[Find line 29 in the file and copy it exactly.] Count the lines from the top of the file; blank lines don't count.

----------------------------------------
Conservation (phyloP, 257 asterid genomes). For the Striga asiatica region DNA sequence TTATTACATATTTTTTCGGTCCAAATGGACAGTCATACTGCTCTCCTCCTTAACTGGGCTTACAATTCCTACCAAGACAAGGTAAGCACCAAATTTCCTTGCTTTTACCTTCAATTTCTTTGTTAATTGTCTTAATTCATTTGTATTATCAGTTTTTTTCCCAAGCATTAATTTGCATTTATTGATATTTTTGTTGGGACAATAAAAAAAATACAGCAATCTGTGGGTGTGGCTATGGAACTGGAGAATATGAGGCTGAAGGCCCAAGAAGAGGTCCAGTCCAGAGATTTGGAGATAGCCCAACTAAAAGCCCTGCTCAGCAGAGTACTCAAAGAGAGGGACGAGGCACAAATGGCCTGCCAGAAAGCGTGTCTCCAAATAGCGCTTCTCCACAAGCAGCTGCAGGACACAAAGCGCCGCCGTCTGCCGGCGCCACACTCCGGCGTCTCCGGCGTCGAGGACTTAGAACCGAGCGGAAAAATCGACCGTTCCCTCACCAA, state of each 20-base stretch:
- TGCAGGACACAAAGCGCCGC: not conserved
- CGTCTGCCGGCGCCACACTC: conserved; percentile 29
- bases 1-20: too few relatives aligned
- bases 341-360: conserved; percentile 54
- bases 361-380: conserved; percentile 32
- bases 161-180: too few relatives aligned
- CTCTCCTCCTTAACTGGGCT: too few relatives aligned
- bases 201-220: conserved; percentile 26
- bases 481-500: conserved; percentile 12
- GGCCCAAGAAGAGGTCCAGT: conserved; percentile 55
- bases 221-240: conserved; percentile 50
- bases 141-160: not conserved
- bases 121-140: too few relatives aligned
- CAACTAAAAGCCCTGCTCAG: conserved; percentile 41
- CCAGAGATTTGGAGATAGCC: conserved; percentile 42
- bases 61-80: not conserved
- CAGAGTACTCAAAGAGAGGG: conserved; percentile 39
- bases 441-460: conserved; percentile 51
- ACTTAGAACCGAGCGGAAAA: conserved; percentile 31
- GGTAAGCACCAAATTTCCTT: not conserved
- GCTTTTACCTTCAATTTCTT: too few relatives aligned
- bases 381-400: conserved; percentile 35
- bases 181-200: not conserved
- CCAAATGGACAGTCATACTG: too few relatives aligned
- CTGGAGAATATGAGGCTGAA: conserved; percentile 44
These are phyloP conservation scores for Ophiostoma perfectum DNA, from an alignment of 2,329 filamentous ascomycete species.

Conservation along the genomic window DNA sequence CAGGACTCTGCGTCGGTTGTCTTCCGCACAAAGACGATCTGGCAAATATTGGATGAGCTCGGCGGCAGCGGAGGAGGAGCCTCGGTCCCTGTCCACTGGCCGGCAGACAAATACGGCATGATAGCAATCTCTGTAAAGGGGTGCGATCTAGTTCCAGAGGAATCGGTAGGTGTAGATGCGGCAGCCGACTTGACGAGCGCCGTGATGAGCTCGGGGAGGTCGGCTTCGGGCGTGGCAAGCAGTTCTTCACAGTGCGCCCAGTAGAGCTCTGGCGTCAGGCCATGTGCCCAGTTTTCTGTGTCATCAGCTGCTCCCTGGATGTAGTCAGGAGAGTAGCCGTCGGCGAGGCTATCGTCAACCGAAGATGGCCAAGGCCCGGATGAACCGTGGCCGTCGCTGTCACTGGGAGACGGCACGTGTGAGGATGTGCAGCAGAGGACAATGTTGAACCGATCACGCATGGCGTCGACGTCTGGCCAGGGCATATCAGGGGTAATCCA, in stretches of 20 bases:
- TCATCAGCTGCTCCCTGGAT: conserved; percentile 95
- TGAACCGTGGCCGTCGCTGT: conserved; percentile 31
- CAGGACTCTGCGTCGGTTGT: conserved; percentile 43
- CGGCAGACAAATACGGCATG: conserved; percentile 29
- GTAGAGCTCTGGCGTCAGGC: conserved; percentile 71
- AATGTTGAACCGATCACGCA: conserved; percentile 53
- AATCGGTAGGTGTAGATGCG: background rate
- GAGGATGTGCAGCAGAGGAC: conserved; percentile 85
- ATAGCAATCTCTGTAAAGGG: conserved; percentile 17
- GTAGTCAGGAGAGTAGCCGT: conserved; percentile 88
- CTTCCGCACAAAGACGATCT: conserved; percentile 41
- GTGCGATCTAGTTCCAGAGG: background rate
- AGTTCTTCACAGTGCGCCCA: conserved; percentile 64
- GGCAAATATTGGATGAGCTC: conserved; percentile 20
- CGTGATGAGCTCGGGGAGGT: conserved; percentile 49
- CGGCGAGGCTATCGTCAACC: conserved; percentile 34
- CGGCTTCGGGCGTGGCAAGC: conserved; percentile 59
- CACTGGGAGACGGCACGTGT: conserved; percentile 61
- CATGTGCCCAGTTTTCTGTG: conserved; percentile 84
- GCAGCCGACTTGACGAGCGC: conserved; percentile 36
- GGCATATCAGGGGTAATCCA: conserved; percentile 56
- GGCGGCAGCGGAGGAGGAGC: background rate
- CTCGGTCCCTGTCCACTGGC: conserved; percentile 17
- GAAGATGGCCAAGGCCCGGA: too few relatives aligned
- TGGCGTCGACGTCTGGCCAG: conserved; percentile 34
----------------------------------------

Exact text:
- TCATCAGCTGCTCCCTGGAT: conserved; percentile 95